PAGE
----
The stage is set…Will Spain pull off the miraculous feat of winning three major tournaments in a row, or will the Italian underdogs continue their amazing rise?
The Italians have upset the odds already, and at 15/1 before the tournament the Azurri are looking like a great bet.
The Spanish haven’t looked at their scintillating best this time around, and Cesare Prandelli’s men have looked a lot more dangerous than people had anticipated.
Here are all the stats, facts and key battles for the game...
Andrea Pirlo v Xavi
Andrea Pirlo is undoubtedly the form player for Italy and has been awarded the man of the match award a staggering three times this tournament. The veteran midfielder has been pulling the strings to great effect for the Azurri since the start of the competition. No side has felt it necessary to man mark the skillful playmaker, but they have all played the price. Xavi, like his opposite man, has been running the show for Spain, dictating play with his precision passing. The Spaniard has strung 465 successful passes to Pirlo’s 320. Both are legends of the game and their performances may determine the outcome of the game.
Cesc Fabregas v Leonardo Bonucci
It is difficult to know what line-up or formation Vincent del Bosque will play on Sunday evening, but after a disappointing performance from Alvaro Negredo against Portugal it is likely Cesc Fabregas will start in the “fake No.9” position. Cesc has scored two goals this tournament and has always looked threatening when he is on the field. Scoring the winning penalty against Portugal may just give him the confidence to put in a match-winning performance in the final. Leonardo Bonucci will have to have his wits about him if he is to deal with the incessant movement of Spain’s midfield maestros. Fabregas is an intelligent footballer and will inevitably find space in behind the backline for one of his like-minded colleagues to slip him the killer ball. The Italian may have his hands full and will have to play out of his skin to keep the Spanish at bay.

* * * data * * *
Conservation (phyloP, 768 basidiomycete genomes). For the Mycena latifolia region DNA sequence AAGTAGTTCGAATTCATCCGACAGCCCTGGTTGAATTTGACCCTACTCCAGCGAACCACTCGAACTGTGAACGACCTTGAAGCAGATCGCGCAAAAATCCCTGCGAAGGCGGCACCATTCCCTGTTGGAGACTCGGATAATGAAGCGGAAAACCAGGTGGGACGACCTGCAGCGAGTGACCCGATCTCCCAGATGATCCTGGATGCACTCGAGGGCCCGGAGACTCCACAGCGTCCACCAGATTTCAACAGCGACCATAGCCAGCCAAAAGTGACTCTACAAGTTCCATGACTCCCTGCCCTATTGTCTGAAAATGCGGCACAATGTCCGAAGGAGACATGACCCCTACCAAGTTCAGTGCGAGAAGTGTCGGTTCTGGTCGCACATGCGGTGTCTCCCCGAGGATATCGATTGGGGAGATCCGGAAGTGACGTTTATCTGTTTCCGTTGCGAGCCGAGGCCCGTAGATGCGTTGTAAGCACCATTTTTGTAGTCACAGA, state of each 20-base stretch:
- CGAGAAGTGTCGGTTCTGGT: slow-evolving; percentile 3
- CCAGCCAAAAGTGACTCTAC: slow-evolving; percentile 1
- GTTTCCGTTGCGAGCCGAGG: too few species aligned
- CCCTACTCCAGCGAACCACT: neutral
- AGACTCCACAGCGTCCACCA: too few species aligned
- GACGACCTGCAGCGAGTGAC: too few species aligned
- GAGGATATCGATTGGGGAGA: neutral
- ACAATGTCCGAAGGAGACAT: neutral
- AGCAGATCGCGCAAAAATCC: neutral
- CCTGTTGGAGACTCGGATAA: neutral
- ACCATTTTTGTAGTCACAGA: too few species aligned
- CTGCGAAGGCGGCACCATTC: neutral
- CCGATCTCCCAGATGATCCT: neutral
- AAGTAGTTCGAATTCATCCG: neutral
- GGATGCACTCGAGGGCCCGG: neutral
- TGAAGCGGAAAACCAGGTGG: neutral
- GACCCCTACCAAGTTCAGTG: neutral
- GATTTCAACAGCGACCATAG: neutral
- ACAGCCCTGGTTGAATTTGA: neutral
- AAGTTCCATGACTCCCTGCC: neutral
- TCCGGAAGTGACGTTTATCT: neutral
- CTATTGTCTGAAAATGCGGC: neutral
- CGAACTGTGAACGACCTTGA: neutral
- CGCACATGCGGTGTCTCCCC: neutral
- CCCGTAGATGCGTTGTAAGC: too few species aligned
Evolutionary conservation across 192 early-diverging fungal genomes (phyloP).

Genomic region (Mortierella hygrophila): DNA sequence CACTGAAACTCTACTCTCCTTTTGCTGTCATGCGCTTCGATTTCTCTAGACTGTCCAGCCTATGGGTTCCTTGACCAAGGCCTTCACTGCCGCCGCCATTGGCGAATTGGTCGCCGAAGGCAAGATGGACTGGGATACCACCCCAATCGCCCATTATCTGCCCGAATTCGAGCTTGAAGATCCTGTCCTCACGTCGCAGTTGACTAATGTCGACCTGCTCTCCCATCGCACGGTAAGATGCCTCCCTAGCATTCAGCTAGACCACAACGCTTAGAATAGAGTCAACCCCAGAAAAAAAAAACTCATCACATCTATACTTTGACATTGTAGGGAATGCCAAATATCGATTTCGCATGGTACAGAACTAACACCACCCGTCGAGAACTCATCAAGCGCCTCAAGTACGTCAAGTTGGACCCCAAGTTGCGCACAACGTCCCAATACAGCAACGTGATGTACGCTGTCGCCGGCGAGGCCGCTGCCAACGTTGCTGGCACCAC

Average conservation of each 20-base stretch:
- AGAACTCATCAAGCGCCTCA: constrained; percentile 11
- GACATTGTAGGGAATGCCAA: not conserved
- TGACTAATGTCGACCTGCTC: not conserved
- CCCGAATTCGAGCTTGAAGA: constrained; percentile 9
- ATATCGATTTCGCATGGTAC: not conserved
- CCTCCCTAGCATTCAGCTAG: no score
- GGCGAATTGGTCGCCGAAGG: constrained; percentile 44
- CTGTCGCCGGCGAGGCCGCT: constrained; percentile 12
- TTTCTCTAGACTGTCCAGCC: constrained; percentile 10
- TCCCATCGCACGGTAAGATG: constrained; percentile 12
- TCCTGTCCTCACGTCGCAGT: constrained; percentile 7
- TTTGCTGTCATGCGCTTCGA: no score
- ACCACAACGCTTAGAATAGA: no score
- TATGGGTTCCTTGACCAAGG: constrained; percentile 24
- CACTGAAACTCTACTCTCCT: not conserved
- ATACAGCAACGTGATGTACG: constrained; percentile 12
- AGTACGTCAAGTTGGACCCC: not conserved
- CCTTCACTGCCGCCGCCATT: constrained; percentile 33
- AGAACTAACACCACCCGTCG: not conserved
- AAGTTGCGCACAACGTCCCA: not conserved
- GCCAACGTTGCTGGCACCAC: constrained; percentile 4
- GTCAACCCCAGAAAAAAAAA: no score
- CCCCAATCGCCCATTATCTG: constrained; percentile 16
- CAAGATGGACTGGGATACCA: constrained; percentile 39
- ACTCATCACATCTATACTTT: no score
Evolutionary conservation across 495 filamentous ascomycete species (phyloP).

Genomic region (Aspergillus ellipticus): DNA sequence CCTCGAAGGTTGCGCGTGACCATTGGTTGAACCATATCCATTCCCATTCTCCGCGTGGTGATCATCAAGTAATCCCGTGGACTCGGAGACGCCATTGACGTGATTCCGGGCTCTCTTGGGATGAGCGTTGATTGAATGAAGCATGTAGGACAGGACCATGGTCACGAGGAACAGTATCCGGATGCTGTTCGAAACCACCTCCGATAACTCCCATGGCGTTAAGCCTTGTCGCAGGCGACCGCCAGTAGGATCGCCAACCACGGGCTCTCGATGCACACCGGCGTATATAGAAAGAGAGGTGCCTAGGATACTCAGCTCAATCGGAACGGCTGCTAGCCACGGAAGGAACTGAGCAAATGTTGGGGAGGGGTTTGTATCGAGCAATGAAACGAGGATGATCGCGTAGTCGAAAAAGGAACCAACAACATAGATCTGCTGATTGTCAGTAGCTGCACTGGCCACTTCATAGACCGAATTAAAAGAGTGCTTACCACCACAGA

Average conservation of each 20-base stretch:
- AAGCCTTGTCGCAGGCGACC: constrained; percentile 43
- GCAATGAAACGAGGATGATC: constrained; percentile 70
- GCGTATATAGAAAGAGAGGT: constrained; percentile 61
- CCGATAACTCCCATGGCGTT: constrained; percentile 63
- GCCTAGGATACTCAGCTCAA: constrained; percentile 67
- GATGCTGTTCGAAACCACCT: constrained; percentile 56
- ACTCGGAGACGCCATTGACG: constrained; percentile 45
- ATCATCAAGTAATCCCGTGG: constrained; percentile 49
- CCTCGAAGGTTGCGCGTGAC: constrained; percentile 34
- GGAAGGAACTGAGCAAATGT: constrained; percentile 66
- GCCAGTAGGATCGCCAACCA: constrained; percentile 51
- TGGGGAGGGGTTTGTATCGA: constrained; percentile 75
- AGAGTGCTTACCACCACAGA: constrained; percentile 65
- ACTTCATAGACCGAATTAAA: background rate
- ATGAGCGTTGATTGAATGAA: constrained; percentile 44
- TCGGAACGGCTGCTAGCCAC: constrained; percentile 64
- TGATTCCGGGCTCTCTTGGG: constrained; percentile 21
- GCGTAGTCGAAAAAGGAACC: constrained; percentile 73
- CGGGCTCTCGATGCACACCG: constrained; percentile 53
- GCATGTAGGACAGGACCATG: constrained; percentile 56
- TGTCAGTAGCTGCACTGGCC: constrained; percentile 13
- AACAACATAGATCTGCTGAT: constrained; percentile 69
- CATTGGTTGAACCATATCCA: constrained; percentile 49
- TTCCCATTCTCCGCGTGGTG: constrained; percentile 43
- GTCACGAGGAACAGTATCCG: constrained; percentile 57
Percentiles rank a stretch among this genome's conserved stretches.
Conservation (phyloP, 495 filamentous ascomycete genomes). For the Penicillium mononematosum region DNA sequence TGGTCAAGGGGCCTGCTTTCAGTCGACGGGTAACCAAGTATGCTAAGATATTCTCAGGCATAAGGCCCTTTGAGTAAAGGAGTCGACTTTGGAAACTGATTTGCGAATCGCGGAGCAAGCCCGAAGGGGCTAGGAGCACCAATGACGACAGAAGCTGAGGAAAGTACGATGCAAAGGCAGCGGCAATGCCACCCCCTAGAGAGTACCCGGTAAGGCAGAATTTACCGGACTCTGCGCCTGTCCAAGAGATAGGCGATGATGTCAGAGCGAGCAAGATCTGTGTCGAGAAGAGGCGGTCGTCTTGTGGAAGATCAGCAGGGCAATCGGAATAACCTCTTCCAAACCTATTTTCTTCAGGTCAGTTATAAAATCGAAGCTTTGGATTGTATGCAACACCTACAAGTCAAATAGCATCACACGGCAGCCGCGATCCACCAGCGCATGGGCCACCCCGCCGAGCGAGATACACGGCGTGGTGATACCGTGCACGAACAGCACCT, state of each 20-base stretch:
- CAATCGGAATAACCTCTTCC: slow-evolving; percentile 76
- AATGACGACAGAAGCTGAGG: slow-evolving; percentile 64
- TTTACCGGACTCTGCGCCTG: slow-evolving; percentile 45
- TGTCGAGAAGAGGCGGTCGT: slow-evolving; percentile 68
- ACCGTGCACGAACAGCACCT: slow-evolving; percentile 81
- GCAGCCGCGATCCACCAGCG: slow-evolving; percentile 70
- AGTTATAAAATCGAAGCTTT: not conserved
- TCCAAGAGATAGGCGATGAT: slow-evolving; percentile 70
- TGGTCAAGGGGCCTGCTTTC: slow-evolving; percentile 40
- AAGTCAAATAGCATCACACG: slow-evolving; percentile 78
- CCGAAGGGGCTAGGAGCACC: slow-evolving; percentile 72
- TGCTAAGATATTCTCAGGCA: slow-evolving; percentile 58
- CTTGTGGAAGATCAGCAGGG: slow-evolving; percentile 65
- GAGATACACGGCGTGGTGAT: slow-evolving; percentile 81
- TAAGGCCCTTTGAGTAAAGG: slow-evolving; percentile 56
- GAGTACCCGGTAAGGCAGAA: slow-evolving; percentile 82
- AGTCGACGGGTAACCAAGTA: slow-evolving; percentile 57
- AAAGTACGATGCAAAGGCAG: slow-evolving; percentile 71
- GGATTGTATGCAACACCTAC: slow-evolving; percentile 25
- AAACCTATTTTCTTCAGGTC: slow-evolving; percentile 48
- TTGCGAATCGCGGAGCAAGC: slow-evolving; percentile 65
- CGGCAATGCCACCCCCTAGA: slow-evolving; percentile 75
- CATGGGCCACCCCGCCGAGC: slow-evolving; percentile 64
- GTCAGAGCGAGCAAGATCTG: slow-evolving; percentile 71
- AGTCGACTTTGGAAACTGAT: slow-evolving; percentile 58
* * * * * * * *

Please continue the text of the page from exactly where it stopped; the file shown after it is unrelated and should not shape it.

Mario Balotelli v Gerard Pique
Mario Balotelli was in spectacular form in Italy’s semi-final with Germany. The striker was strong when holding up the ball and the German defence didn’t know how to deal with his movement, as was seen with both of his goals. The 21-year-old is infamous for his unpredictability, but he has grown in stature and seems to have matured since his side’s opening clash of the tournament with Spain. Gerard Pique was part of a Spanish defence that kept out an in-form Ronaldo in the semi-final, but at times looked unusually shaky when put under pressure. ‘Super Mario’ spent large parts of the semi-final hassling the German centre-backs so Pique will have to show more composure. He will need to be alert to Balotelli’s movement and be prepared for a physical battle because if the big striker gets any space he will surely not be caught dawdling as he was by Sergio Ramos in the first clash between the two sides.
Andres Iniesta v Claudio Marchisio
Claudio Marchisio put in a top-notch performance against Germany, passing the ball well and demonstrating high energy levels when harrying the opposition midfield. His role will be crucial for Italy in the final as he closes down the Spanish and tries to break up their hypnotic passing game. His main concern will be Andres Iniesta. The attacking midfielder is one of the hardest players in the world to mark, thanks to his intelligent movement, and was the only player to really cause Italy problems when the two sides met in the group stages. In order to nullify the main strength of Spain’s attack, Marchisio will have to work hard to track Iniesta and not allow him to slip into the pockets of space he can so devastatingly exploit.
THE STORY SO FAR…